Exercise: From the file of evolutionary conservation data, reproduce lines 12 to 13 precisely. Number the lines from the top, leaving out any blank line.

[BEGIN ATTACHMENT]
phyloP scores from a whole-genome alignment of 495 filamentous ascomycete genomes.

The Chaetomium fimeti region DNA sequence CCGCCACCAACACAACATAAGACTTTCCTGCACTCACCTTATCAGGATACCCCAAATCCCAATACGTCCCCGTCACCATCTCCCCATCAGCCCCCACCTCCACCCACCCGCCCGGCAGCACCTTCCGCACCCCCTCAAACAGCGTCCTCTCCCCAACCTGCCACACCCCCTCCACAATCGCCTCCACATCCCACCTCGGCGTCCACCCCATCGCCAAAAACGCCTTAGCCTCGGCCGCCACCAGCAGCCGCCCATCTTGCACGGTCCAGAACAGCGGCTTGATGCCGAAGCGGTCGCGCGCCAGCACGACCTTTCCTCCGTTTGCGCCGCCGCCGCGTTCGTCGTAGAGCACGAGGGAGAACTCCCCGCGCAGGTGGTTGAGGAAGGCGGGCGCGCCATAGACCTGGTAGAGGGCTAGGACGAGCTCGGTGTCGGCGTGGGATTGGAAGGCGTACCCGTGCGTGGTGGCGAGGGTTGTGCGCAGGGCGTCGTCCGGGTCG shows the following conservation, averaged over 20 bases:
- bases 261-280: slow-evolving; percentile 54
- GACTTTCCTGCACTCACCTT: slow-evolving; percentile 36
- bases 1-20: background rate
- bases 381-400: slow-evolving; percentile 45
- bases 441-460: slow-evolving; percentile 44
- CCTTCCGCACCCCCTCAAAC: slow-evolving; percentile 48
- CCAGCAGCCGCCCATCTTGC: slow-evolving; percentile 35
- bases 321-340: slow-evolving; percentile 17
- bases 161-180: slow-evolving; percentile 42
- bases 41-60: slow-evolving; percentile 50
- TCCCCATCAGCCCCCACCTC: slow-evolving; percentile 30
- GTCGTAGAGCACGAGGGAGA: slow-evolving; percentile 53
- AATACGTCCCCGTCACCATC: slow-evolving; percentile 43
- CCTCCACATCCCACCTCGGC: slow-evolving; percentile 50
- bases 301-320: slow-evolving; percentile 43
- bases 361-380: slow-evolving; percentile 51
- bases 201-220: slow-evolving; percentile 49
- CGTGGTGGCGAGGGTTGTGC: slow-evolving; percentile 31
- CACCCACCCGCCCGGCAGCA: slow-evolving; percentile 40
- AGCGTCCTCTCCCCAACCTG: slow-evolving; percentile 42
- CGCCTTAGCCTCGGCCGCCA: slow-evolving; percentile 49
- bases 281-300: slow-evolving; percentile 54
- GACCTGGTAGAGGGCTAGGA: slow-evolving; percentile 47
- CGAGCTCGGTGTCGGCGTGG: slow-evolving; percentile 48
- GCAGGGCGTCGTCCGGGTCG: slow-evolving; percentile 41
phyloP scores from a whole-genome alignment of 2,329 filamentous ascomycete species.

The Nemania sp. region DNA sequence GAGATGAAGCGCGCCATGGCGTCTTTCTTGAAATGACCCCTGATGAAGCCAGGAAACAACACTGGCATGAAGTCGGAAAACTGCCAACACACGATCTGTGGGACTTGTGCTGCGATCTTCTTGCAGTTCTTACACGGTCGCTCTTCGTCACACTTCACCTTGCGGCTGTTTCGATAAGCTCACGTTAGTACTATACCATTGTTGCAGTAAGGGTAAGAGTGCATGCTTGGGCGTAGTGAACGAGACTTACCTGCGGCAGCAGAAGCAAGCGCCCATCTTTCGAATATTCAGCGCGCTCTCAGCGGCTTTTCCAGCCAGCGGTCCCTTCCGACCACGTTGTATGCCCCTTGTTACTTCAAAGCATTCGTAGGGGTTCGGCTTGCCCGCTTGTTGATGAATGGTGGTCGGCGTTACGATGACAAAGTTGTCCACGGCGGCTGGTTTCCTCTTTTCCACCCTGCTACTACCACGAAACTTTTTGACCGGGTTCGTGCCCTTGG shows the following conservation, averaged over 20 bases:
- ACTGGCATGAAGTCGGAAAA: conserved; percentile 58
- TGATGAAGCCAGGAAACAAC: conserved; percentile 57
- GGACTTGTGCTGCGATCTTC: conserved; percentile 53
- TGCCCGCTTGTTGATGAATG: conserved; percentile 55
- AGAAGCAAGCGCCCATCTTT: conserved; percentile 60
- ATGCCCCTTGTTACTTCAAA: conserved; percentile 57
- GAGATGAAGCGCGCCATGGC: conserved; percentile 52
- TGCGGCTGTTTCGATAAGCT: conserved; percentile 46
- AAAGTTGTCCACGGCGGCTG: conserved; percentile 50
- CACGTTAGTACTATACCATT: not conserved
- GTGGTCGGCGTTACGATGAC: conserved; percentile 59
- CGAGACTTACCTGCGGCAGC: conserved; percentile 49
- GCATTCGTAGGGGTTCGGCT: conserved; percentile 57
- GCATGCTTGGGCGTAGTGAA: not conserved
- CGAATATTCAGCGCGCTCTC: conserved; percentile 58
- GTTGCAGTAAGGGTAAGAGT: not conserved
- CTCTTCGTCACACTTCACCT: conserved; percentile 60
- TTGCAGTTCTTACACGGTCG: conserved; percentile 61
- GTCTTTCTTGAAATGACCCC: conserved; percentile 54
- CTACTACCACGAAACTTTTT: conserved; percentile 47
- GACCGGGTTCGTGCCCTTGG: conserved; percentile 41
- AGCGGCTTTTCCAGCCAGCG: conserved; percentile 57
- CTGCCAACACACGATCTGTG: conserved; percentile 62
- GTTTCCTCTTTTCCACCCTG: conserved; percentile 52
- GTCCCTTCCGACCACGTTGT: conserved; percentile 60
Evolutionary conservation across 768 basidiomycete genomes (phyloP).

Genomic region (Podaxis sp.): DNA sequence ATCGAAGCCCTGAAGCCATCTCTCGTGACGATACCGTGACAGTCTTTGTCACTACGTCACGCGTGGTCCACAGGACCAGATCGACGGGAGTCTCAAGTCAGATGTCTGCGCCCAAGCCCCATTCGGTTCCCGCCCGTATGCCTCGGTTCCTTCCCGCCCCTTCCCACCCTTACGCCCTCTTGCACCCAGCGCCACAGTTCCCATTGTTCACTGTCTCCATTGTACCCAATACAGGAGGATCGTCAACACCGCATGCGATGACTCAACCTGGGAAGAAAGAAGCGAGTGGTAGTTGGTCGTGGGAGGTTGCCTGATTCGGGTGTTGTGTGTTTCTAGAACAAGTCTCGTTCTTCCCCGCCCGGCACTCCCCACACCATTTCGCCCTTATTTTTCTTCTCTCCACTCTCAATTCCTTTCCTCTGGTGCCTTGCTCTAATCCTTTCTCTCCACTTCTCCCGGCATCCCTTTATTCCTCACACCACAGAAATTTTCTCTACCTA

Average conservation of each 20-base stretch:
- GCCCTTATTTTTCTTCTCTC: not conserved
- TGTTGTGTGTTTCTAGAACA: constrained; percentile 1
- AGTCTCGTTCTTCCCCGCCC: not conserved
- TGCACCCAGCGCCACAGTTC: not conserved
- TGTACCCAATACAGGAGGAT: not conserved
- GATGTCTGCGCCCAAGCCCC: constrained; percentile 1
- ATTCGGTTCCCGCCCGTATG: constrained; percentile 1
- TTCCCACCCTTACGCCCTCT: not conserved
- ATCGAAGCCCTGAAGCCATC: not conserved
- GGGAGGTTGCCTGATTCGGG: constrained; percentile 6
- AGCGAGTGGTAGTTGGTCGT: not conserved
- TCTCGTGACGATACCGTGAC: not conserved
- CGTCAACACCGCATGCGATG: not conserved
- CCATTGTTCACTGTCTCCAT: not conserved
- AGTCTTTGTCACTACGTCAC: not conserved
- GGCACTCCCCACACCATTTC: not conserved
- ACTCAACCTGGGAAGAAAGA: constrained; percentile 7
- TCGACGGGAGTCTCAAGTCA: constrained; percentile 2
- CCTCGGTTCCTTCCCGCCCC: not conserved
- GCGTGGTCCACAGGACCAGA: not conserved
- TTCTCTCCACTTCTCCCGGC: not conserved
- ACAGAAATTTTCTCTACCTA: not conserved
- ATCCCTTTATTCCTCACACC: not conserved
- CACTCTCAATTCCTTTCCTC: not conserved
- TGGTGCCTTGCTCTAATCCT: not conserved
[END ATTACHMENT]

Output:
- bases 41-60: slow-evolving; percentile 50
- TCCCCATCAGCCCCCACCTC: slow-evolving; percentile 30